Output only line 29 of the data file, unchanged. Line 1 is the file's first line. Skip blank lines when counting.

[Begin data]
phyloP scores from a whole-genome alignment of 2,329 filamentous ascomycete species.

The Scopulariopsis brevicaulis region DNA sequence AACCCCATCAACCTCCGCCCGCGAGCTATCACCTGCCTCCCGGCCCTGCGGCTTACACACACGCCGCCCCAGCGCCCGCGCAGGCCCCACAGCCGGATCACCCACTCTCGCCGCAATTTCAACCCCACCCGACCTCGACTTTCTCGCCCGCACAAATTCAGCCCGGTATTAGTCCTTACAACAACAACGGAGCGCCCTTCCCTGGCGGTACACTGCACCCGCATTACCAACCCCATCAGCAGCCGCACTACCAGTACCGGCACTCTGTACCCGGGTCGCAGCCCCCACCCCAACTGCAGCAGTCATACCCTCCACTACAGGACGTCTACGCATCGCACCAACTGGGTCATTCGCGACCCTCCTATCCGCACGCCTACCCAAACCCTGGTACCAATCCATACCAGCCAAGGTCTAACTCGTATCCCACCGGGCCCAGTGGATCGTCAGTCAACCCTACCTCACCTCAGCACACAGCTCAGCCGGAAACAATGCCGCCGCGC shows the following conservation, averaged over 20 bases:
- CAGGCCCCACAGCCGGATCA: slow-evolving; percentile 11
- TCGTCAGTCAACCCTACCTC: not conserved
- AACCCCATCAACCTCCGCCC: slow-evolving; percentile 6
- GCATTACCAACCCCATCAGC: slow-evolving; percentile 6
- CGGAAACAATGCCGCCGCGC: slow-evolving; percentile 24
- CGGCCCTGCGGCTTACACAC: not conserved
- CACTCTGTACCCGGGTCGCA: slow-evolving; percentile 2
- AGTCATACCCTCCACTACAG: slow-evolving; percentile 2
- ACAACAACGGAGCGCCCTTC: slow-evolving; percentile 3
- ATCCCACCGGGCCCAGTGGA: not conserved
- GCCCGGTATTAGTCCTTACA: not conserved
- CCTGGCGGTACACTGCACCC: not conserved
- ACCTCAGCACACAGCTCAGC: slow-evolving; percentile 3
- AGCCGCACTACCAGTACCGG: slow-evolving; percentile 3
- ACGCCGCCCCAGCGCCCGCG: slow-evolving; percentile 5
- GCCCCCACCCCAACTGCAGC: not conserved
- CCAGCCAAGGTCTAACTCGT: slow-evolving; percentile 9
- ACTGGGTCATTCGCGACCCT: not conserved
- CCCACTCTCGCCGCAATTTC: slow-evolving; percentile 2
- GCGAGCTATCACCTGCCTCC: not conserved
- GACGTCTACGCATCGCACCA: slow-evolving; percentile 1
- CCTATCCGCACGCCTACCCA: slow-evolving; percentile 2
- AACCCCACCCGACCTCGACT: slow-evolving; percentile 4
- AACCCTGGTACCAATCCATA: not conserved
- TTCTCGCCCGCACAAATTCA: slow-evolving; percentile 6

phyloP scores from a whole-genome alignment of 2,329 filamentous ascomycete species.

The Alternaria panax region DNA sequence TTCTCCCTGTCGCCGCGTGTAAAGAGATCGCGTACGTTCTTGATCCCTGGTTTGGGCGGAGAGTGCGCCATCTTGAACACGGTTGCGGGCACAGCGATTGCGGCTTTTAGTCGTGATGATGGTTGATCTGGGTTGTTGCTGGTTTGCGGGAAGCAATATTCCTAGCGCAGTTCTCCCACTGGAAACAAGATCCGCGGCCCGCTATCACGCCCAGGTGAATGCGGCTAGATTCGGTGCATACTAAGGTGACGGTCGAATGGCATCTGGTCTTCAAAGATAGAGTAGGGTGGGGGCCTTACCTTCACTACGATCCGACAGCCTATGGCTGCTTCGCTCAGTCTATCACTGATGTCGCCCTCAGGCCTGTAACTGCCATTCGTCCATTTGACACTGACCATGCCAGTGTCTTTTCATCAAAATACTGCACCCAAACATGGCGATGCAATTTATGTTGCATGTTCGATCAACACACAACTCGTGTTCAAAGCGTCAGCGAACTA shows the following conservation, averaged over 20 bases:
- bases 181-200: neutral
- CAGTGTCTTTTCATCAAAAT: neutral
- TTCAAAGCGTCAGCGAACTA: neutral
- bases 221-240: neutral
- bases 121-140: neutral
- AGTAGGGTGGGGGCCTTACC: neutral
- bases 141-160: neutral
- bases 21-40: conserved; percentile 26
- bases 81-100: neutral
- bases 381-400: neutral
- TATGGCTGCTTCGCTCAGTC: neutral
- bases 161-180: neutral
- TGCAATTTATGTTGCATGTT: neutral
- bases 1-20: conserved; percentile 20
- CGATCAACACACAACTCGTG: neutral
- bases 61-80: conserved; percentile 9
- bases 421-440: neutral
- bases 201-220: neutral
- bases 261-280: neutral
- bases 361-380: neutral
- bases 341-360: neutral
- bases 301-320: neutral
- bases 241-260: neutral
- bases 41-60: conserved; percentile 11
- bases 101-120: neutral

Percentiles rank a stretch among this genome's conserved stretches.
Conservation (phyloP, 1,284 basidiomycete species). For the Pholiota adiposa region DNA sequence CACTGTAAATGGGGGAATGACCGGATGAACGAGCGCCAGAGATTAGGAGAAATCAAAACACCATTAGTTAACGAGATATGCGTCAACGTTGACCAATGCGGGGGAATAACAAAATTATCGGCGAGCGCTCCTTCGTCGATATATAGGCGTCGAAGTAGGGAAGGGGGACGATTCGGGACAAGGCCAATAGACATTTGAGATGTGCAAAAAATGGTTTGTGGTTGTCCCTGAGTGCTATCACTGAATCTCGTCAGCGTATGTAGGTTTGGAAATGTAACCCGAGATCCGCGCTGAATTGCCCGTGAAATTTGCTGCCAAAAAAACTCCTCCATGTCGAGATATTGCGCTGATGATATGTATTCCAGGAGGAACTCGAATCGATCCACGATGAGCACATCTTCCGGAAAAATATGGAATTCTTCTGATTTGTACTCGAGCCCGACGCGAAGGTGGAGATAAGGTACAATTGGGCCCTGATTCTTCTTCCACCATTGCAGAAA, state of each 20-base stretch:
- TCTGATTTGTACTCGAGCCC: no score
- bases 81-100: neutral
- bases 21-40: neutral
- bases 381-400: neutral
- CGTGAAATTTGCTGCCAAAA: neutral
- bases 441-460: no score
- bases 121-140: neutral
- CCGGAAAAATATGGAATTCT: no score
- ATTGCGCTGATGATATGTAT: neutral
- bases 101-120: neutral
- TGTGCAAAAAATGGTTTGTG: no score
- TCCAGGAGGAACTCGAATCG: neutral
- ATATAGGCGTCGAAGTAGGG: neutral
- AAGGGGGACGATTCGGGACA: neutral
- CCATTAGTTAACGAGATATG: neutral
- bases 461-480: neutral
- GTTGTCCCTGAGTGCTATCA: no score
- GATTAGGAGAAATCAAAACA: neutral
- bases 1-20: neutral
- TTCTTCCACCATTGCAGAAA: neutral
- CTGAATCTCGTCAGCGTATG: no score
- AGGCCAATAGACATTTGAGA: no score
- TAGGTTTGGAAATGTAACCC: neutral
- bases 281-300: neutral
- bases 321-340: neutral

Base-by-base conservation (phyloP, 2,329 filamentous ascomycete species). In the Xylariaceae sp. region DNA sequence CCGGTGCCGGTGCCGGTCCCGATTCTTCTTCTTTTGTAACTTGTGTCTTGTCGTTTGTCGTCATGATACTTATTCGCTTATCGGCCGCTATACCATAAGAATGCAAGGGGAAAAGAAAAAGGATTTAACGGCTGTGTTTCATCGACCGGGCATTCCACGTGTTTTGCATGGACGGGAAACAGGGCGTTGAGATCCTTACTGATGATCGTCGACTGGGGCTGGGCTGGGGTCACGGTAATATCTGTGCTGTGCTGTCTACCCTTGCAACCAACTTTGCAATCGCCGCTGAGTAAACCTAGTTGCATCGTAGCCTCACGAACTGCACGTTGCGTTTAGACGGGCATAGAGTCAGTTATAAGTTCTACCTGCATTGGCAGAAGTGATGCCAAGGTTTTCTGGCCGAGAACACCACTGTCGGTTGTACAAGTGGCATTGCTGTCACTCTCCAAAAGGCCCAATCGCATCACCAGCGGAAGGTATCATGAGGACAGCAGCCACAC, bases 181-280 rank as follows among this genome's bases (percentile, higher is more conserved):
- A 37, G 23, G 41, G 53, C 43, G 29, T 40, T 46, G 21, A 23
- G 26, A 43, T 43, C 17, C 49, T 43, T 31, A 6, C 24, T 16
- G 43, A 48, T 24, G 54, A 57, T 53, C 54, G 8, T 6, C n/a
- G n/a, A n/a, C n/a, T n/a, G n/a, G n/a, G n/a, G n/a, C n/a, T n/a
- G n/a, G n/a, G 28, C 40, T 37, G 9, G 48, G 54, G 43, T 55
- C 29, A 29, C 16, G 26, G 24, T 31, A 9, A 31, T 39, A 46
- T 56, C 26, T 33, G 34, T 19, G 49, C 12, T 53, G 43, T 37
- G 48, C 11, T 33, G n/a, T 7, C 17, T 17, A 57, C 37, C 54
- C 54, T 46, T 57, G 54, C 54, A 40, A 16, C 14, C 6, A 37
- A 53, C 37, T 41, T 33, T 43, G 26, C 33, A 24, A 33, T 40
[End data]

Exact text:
The Alternaria panax region DNA sequence TTCTCCCTGTCGCCGCGTGTAAAGAGATCGCGTACGTTCTTGATCCCTGGTTTGGGCGGAGAGTGCGCCATCTTGAACACGGTTGCGGGCACAGCGATTGCGGCTTTTAGTCGTGATGATGGTTGATCTGGGTTGTTGCTGGTTTGCGGGAAGCAATATTCCTAGCGCAGTTCTCCCACTGGAAACAAGATCCGCGGCCCGCTATCACGCCCAGGTGAATGCGGCTAGATTCGGTGCATACTAAGGTGACGGTCGAATGGCATCTGGTCTTCAAAGATAGAGTAGGGTGGGGGCCTTACCTTCACTACGATCCGACAGCCTATGGCTGCTTCGCTCAGTCTATCACTGATGTCGCCCTCAGGCCTGTAACTGCCATTCGTCCATTTGACACTGACCATGCCAGTGTCTTTTCATCAAAATACTGCACCCAAACATGGCGATGCAATTTATGTTGCATGTTCGATCAACACACAACTCGTGTTCAAAGCGTCAGCGAACTA shows the following conservation, averaged over 20 bases: